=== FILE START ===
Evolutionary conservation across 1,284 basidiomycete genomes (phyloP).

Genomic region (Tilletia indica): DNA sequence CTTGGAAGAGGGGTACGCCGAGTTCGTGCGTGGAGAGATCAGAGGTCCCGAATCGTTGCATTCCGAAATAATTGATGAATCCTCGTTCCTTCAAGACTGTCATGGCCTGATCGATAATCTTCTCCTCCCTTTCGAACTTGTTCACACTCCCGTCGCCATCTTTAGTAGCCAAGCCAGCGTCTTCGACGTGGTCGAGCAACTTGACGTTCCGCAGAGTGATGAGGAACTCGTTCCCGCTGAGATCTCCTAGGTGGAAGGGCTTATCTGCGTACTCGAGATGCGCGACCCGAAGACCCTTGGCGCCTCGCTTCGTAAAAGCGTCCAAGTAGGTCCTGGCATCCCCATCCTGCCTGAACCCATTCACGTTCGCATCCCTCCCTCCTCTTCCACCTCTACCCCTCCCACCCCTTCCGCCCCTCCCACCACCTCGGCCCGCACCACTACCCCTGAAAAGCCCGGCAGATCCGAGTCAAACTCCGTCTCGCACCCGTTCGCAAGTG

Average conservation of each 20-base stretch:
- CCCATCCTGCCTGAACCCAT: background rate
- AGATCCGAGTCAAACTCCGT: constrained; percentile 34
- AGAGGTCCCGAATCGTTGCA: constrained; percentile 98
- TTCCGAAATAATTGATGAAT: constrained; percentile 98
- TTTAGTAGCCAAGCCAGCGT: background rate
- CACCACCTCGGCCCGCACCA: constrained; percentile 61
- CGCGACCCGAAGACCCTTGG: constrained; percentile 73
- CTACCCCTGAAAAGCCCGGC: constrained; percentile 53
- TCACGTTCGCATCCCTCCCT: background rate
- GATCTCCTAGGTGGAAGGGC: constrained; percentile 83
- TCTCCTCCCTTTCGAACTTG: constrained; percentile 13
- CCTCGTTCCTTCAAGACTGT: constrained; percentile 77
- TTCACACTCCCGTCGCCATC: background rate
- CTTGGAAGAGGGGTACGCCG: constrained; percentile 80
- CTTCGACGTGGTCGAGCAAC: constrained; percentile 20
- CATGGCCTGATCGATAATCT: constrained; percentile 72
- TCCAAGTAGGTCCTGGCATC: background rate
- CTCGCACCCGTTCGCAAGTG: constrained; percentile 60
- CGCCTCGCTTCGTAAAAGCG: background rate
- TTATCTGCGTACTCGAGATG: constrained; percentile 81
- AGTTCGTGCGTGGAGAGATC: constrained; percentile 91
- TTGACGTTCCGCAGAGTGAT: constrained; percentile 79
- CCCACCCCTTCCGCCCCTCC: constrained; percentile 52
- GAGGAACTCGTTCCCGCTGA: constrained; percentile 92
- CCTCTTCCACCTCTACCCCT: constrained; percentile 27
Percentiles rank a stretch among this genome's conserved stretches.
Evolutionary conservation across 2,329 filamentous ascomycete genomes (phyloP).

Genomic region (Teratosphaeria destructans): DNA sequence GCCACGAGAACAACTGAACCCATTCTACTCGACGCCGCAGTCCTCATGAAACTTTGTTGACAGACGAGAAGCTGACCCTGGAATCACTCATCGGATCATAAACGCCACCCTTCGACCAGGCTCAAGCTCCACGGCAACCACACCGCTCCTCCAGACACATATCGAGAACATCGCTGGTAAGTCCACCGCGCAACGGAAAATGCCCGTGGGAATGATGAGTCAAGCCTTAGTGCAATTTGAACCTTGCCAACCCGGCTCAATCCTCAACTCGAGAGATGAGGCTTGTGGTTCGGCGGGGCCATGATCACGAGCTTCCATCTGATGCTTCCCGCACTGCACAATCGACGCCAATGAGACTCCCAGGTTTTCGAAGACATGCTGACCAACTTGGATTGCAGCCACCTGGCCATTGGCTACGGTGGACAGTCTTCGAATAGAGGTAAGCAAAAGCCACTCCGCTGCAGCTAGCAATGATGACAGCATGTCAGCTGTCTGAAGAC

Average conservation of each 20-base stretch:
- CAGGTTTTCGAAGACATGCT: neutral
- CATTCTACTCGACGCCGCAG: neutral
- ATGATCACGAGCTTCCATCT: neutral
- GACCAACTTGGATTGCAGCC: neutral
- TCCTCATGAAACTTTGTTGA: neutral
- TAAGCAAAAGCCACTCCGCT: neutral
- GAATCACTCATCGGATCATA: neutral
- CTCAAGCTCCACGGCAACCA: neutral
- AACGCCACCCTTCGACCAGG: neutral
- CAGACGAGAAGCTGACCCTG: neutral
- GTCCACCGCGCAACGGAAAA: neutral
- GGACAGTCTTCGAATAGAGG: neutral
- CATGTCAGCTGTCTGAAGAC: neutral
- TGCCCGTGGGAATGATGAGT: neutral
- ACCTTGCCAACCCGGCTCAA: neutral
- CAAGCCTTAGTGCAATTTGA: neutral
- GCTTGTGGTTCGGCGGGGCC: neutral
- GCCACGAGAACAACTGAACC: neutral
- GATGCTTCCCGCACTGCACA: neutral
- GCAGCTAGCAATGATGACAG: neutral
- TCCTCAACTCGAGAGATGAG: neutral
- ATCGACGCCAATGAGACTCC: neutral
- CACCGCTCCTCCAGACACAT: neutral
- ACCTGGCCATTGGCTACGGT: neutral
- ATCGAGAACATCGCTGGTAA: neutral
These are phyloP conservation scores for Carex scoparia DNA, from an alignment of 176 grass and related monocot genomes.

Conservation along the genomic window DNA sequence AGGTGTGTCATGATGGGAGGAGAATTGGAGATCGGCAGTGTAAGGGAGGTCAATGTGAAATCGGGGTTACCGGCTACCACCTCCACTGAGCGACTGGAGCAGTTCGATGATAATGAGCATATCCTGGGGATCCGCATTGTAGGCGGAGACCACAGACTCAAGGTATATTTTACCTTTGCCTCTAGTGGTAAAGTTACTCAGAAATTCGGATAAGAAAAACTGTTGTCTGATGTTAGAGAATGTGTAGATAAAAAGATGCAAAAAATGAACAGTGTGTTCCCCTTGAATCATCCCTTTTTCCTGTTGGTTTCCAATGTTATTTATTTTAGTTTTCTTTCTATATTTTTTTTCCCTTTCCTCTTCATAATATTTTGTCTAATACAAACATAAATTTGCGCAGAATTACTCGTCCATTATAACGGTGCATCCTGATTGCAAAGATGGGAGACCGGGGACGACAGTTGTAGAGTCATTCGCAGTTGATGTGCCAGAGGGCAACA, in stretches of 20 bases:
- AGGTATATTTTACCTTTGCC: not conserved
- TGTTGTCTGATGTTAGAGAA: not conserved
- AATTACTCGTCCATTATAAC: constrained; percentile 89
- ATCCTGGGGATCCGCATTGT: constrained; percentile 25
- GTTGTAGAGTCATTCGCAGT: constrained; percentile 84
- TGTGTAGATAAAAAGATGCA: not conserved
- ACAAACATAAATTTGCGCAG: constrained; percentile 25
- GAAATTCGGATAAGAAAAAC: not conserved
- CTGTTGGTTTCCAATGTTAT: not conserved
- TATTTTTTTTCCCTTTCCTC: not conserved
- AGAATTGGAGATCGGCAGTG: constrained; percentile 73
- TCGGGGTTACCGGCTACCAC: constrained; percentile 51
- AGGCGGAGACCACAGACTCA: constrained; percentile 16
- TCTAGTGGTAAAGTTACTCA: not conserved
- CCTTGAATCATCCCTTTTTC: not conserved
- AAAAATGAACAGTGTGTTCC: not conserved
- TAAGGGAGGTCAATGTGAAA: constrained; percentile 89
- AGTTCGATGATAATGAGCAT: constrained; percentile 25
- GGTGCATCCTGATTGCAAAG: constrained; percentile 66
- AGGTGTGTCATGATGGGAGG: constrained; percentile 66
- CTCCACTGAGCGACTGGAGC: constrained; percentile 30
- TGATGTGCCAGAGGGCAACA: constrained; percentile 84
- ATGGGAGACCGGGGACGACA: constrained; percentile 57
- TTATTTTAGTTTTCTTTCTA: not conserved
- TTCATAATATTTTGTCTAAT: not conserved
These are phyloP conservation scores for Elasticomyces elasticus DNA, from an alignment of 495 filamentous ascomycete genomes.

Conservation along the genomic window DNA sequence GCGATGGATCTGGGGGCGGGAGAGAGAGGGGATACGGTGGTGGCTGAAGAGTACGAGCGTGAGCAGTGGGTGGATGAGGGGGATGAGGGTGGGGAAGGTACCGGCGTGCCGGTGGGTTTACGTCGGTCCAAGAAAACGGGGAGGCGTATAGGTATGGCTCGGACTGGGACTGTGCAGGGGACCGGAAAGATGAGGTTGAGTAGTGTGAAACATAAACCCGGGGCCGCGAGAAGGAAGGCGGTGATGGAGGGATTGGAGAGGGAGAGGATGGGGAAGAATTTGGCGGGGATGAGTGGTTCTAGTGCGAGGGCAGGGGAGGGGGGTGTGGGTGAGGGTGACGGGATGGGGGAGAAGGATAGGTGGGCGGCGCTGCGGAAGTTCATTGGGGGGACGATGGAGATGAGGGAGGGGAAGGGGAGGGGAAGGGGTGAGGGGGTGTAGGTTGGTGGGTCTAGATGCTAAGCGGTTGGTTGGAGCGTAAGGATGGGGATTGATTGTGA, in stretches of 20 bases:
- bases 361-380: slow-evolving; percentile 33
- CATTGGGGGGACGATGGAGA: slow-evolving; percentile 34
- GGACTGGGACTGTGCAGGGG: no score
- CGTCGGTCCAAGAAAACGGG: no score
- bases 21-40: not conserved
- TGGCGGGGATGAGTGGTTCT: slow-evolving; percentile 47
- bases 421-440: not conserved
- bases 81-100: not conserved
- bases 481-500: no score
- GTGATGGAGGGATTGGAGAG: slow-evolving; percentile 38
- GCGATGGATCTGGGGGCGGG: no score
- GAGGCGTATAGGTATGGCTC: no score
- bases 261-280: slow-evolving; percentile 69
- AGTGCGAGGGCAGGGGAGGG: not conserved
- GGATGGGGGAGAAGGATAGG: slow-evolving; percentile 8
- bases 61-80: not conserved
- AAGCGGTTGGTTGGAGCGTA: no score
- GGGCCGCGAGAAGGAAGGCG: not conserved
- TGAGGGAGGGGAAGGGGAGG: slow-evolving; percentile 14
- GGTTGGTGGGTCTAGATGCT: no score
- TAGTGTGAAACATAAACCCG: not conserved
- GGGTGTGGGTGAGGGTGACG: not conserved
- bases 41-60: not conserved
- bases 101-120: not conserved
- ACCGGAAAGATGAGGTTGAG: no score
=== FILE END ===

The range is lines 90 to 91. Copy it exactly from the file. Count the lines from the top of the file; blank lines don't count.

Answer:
- CGTCGGTCCAAGAAAACGGG: no score
- bases 21-40: not conserved